Ontario trying to combat school violence

Province announces new funding to improve safety

Ontario trying to combat school violence

Ontario is trying to reduce the risk of violence in schools and promote the safety of both students and educators by investing $24 million to support school boards and community organizations.

The announcement made this morning is a response to recent incidents of violence in schools that Ontario’s Ministry of Education says has “increased concern and fear amongst students, families and the broader community.”

The bulk o the investment, $16 million, is new funding that will go towards hiring psychologists, social workers, child and youth workers, and educational assistants through the Safe and Clean Schools Supplement withing the Grants for Student Needs.

“Our schools must be safe for students,” says Stephen Lecce, Minister of Education.

“Students should never be afraid or nervous about going to school, and parents must be able to trust their children are protected. Today, our government is giving additional support to school boards and investing through partnerships to ensure our schools can provide a safe environment that promotes and fosters healthy learning.”

Schools across Canada have been dealing with increased violence, and Manitoba recently put school boards on its list of high-risk workplaces.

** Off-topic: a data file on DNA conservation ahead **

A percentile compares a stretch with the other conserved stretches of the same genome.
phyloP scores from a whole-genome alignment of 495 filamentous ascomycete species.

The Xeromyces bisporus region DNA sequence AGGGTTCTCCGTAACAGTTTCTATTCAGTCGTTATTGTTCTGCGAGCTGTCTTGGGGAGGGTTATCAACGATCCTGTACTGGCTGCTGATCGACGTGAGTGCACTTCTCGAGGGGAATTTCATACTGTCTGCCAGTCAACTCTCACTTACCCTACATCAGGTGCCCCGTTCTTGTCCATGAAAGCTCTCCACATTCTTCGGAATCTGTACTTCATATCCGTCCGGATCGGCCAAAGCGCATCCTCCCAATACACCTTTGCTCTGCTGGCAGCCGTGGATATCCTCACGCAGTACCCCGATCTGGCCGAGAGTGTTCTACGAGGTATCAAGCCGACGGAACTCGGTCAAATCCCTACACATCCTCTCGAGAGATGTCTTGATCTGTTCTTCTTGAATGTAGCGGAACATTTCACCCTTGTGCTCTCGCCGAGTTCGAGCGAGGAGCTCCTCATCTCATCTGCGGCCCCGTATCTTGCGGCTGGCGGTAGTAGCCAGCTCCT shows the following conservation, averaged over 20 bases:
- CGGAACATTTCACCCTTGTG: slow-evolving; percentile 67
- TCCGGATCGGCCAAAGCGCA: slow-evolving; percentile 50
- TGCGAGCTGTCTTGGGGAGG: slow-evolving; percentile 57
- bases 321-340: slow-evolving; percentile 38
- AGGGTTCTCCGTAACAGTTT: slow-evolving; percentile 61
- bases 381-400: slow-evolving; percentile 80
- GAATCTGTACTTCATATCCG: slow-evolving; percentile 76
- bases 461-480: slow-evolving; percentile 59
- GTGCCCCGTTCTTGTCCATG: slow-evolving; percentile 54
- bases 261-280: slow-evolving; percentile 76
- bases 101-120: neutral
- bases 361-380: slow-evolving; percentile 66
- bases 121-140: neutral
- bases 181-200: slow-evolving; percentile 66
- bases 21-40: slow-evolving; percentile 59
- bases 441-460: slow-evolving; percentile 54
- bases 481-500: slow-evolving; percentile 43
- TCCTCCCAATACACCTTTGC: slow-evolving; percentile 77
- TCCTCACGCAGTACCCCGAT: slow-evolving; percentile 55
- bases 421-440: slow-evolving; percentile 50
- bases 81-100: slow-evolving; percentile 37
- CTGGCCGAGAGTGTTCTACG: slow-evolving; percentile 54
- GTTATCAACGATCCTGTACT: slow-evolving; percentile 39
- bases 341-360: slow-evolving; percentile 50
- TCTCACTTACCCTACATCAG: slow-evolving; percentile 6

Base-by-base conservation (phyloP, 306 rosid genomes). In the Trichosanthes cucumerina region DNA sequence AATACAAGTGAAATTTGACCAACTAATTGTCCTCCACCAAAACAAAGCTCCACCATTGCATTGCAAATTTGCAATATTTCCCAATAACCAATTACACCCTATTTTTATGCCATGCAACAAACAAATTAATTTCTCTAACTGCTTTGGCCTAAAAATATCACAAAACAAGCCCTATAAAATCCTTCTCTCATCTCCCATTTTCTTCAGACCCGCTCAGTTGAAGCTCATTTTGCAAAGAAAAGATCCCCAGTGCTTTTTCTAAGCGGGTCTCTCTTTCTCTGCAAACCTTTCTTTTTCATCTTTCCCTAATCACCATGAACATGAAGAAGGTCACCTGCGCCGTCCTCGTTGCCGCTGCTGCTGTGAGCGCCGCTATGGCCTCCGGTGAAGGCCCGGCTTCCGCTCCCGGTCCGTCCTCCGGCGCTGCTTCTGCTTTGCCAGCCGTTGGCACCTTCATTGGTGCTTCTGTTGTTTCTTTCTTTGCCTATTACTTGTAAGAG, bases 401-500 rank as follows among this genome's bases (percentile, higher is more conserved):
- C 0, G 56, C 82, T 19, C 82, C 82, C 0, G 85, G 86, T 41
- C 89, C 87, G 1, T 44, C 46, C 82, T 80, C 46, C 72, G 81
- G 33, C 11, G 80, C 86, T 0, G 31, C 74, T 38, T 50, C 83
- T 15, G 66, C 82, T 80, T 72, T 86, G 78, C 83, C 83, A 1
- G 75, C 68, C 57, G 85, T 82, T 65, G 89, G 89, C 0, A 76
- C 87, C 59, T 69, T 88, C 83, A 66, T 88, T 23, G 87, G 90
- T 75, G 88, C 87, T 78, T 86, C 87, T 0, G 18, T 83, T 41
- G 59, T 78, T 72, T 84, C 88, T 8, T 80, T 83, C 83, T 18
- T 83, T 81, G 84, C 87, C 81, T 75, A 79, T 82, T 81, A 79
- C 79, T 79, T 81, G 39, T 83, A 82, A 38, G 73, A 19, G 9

More than $3 million of the funding announced in Ontario will go towards anti-racism and anti-hate initiatives, including those aimed at the prevention of bullying, abuse, harassment, and discrimination.

"We know that when the TDSB collaborates with community organizations, we can better engage students and change lives,” says Colleen Russell-Rawlins, director of education at the Toronto District School Board.

“This additional funding will enable the TDSB to continue pursuing new educational partnerships and expanding youth employment opportunities – both of which are important components of the Board's Action Plan designed to improve student and staff safety in schools. This investment in students is an important first step."

The province says it hopes this new funding will help address root causes of violence.